The worst part of all?  I wasn’t even up for knitting or reading.   So you can imagine what sort of a grump I was.

So I’m glad that’s behind us, and I’ll tell you soon what I’m up to these days!  If they’ll just slow down, sheesh.

The Patient Diary

August 23, 2014

Last month we had a bit of personal drama when I spent a few days in hospital.  I’m fine now, but it was a bit worrying at the time.  Having nothing much else to do while there, I jotted some thoughts down when I could.  Presenting you with a wee glimpse into the health system.

The Patient Diary

So it seems that the national drama being played out isn’t enough, my body has to create some of its own.  While sirens wail and missiles fall,  I get to deal with my own crisis.

Woke up with vertigo so bad I couldn’t even sit up.  Very disconcerting when the body is lying flat and the mind is absolutely sure you’re in freefall.  Scary as hell.  When I finally managed to get up with kid’s help, the nausea took over.  Partner decided not to take any chances.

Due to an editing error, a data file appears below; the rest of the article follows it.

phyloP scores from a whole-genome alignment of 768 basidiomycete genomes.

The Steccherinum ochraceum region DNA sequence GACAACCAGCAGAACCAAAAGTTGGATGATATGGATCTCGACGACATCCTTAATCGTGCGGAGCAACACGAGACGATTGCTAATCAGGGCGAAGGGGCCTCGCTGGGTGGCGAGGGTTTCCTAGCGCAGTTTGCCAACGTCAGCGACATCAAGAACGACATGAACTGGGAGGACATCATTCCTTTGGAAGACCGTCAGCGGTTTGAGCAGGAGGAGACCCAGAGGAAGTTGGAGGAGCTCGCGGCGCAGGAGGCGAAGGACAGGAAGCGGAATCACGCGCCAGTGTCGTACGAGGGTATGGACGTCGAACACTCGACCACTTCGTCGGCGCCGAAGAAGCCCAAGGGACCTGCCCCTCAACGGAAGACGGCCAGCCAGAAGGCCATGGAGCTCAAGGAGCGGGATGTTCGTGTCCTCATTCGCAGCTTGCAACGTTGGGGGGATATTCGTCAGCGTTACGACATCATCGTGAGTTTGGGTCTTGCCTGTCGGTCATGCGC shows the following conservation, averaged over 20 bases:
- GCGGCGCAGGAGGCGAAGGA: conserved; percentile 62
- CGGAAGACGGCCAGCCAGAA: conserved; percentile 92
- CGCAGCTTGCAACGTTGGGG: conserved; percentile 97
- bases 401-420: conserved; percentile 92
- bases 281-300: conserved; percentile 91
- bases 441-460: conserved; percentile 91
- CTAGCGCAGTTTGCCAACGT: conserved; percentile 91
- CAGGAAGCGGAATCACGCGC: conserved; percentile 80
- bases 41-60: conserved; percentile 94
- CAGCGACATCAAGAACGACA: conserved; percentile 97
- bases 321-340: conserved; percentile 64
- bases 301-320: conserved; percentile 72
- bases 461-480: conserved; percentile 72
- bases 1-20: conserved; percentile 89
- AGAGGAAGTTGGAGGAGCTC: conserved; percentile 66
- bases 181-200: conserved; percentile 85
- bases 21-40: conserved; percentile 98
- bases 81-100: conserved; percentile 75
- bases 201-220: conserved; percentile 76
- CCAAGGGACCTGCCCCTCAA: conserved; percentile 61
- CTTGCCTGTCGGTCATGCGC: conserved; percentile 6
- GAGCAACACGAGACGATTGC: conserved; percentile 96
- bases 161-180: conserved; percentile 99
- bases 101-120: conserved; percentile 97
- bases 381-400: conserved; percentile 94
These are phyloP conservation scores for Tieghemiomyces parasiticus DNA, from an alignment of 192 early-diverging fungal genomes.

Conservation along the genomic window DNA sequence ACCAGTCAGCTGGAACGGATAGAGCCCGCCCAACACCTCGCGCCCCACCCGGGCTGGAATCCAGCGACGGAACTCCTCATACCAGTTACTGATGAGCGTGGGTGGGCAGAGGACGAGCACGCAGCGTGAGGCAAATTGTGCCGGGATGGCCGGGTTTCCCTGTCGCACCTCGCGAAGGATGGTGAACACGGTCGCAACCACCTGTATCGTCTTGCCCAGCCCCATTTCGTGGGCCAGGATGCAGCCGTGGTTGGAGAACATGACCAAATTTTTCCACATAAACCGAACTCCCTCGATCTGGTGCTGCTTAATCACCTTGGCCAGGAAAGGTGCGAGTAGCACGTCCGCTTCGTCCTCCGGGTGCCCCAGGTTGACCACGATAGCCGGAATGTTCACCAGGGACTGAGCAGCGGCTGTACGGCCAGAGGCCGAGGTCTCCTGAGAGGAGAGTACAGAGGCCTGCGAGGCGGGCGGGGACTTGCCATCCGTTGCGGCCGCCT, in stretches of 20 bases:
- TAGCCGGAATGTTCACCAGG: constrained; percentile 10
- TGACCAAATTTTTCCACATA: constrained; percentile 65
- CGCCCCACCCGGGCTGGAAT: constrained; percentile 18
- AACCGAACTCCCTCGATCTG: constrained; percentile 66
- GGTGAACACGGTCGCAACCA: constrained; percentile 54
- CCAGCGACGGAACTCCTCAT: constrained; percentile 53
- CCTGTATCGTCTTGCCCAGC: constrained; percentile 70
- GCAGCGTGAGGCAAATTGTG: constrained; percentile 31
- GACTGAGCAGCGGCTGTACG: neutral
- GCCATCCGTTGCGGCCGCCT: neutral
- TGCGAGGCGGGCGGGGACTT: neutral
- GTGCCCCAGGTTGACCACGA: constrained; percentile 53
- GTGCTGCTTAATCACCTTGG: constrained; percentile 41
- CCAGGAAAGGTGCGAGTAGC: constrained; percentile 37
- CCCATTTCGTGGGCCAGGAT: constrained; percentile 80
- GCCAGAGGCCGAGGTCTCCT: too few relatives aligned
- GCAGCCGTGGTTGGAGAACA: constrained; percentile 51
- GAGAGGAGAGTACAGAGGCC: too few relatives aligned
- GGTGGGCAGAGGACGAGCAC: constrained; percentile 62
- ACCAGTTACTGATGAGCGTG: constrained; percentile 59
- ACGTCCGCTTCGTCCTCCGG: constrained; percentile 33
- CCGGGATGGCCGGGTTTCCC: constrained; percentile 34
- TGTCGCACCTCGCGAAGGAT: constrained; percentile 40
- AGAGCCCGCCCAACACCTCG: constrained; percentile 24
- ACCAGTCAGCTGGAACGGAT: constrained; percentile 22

Bad side:  the gurney the ambulance team brought in scared the cat badly.  Good side: one of the very nice team was a sweet immigrant trainee from the US.  Bad again:  I may have been too out of it to thank her/them properly.

Bad:  spent the next 6 hours undergoing a whole lotta uncomfortable tests.  Good:  was wheeled around to many of the tests by a funky funny dude with dreads who made me laugh.

Good:  brain CT was OK.  Partner was somewhat surprised by this.  Told her that until she does one and it’s OK she shouldn’t make remarks.

Bad:  blood pressure is high for me.

Was admitted for observation overnight in the Neurology ward.

Good:  room is clean and comfy,  roommate is nice.  Bad:  I really really don’t like the backless fashion statement.  Does nothing for me.

Good:  I finally managed to eat a meal and keep it down.  Doubtful:  this  may be due to all the Pramin they pumped into me earlier when they got tired of my throwing up spectacularly every time they tried to do balance tests.  (The Ear doctor holds the record – he succeeded in making me throw up once more than anyone else.)